Many councils say local nurseries and childminders have had to cut opening hours or offer fewer funded places, Coram Family and Childcare research shows.
Almost half of councils say that some local childcare providers have had to reduce their opening hours, new data has shown, as nurseries, pre-schools and childminders struggle to make ends meet
Coram Family and Childcare, a charity, has surveyed councils in Britain for its upcoming annual report on the state of childcare, which will be released in March. Preliminary findings out today show how childcare providers are continuing to struggle with low government investment, rising prices, and staff shortages.
Nearly half of councils (44%) reported that some or many providers have reduced their opening hours, while a similar proportion (43%) said some or many providers had reduced the number of funded places they could provide.
The UK’s patchy and expensive childcare system has increasingly been under the spotlight over the past year, as the cost-of-living crisis makes it ever harder for families to pay high fees and for providers to balance the books. Hundreds of providers have closed down in recent years, with particularly high numbers of childminders leaving the sector. Some data also shows high numbers of nursery closures last summer.
As a result, childcare looks set to be a battleground in next year’s general election. Prime Minister Rishi Sunak came under fire last month for not announcing any childcare reforms since taking office last autumn, while the opposition Labour party says it would guarantee childcare from the age of nine months to 11 years, although its plans are not yet fully costed.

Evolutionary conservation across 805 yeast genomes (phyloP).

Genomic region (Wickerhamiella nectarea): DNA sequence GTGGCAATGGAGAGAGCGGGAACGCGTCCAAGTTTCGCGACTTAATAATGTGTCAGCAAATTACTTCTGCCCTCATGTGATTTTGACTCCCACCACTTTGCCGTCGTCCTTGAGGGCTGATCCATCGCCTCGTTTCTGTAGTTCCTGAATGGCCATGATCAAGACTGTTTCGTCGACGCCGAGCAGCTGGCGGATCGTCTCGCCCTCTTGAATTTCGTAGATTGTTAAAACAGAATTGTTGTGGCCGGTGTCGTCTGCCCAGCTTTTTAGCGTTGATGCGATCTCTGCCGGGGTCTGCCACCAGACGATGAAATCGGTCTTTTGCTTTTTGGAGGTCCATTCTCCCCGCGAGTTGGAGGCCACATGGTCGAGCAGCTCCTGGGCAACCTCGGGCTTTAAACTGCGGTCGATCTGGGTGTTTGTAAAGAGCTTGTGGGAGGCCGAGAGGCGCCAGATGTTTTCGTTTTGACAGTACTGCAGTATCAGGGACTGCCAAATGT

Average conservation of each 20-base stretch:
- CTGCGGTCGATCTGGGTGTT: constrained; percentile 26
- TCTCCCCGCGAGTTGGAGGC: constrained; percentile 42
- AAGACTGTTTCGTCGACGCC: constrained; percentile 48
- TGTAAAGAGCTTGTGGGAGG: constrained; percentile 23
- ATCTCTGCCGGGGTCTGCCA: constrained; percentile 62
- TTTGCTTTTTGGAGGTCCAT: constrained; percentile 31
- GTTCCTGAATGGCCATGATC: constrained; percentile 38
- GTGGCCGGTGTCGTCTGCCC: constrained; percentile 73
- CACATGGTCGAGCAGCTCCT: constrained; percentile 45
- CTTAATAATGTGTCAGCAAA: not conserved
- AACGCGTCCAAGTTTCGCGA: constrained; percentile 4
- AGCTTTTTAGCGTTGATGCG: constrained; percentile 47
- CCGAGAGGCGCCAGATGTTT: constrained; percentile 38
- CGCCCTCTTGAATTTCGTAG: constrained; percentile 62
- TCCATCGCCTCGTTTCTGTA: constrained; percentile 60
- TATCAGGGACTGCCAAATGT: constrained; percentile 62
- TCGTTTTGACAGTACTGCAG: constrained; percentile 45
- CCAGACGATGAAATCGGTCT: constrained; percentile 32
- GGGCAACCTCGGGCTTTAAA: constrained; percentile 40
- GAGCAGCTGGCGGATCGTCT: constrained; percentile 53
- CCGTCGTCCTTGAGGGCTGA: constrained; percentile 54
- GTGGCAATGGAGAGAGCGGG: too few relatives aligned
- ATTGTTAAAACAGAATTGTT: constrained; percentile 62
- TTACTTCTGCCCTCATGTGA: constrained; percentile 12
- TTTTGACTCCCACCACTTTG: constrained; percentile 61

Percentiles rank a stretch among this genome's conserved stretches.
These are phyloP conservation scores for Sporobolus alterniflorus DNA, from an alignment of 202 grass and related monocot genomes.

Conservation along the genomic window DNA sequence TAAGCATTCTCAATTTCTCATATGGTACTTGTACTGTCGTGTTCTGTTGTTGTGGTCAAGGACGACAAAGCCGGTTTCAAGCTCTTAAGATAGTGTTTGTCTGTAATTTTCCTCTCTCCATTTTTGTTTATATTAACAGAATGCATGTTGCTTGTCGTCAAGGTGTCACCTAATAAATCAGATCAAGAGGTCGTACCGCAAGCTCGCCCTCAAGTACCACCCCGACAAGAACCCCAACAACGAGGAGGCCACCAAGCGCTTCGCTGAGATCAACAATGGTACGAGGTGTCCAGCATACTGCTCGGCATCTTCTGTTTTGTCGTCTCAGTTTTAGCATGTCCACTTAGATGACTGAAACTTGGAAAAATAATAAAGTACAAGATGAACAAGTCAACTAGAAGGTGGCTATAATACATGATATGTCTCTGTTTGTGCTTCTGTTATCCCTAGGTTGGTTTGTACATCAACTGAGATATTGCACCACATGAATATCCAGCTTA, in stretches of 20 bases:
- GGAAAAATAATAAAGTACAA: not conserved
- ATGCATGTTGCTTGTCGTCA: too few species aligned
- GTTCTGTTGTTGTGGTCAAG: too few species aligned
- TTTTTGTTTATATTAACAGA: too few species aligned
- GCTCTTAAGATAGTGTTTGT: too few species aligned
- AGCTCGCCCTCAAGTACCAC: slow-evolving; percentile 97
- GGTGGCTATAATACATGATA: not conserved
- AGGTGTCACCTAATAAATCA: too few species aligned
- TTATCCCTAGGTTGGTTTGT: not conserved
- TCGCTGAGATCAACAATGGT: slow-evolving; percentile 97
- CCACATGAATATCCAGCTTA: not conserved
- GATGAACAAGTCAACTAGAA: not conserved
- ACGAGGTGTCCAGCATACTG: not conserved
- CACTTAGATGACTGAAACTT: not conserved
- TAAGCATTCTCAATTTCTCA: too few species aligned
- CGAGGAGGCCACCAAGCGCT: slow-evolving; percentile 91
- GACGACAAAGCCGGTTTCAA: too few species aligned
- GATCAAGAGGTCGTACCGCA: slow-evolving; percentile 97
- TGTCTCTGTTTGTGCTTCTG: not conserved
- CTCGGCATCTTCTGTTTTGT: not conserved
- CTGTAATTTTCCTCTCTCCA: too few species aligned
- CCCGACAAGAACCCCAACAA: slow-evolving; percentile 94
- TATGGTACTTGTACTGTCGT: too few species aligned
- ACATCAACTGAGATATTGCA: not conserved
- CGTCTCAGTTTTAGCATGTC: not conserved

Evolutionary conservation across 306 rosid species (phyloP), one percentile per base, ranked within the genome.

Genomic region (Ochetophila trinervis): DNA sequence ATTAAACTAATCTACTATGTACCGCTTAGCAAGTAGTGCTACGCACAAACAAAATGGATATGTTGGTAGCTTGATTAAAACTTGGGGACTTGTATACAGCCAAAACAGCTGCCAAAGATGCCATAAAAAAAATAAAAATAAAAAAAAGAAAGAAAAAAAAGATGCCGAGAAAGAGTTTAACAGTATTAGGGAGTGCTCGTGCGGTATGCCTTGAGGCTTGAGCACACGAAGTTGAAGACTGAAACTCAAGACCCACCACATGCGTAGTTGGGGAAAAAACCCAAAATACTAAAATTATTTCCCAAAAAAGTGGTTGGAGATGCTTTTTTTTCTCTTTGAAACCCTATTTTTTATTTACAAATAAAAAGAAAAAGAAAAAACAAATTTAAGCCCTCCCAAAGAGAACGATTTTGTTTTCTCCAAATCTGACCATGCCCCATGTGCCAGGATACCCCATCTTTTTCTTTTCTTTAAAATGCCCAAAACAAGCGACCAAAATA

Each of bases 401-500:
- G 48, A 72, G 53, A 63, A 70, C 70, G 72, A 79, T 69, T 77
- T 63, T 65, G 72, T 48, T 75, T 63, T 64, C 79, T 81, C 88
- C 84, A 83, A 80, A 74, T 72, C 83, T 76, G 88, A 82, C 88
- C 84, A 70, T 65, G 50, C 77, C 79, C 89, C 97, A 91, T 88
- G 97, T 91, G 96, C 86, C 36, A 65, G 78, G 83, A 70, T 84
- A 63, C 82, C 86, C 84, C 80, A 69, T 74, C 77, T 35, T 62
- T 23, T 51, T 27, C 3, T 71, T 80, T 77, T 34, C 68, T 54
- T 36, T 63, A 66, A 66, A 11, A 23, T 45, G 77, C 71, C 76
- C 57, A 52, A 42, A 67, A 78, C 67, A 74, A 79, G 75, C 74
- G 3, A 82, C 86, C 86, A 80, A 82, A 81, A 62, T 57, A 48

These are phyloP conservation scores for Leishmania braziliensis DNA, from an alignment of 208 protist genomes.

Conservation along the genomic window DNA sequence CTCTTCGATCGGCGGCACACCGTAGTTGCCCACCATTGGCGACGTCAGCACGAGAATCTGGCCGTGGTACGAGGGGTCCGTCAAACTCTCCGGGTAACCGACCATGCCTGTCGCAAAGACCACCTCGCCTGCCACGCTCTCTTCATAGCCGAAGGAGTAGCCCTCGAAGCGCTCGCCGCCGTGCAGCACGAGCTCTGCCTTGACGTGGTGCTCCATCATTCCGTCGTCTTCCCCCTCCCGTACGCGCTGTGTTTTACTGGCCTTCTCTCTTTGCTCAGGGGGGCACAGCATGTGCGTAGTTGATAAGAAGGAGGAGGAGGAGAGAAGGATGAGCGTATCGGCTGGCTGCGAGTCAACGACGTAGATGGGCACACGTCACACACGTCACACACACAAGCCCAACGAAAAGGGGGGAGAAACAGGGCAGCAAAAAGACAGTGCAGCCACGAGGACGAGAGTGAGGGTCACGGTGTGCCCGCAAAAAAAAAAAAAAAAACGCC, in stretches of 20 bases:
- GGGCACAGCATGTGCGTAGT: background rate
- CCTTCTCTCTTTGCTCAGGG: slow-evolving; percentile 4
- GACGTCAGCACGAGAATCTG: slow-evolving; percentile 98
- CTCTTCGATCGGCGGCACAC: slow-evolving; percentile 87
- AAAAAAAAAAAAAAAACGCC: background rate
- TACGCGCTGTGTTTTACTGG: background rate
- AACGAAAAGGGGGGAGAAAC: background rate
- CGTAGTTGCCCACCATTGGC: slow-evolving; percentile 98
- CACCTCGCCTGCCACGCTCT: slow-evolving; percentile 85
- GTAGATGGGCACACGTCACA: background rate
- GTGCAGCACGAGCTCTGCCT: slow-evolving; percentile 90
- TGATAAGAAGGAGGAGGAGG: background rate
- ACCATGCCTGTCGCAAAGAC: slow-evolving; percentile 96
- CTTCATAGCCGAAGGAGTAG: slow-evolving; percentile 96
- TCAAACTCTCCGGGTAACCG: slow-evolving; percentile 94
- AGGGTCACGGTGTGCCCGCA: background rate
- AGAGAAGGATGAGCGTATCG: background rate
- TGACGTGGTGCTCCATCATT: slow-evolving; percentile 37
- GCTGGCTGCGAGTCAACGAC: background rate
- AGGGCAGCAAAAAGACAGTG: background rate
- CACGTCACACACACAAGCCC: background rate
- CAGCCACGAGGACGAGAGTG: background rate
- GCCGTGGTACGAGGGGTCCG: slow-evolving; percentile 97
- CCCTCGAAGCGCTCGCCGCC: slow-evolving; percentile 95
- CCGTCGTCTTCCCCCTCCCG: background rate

A parliamentary committee is also currently looking into childcare, with Coram and other expert groups due to make submissions tomorrow.
“Pressures on the childcare sector mean that more families are at risk of not being able to find the childcare that they rely on,” Megan Jarvie, head of Coram Family and Childcare, said in a statement. “We urge the government to make sure that childcare and children’s life chances are at the very heart of their plans to support families through the cost-of-living crisis.”
In total, 131 out of 205 local authorities in England, Scotland and Wales responded to the charity’s annual survey about the cost and availability of childcare in their area.
Providers, campaigners, and families have long called on the government to invest more in childcare – the UK’s public spending on this sector lags that of many other developed countries. The CBI, an influential body that represents around 190,000 businesses, also said last week that a lack of childcare reform was holding back the economy by preventing parents from working, at a time when the UK faces serious labour shortages.
The childcare sector itself is in the grip of worker shortages, often because cash-strapped providers can only afford to pay their staff minimum wage. Coram’s preliminary data showed that 71% of councils said their local providers were finding it “very difficult” to recruit staff with the required qualifications and experience.
Coram also said it was particularly concerned by the high numbers of providers saying they had had to reduce their funded places, which offer heavily-subsidised or free hours of childcare that often benefit low-income families. Good early-years education has been shown to help children prepare for school, and to narrow the achievement gap between disadvantaged children and their peers.
Childcare providers have long said that the government funding provided for such places does not cover the full cost of care, leaving them to either absorb losses or charge families top-up fees for what should be free hours.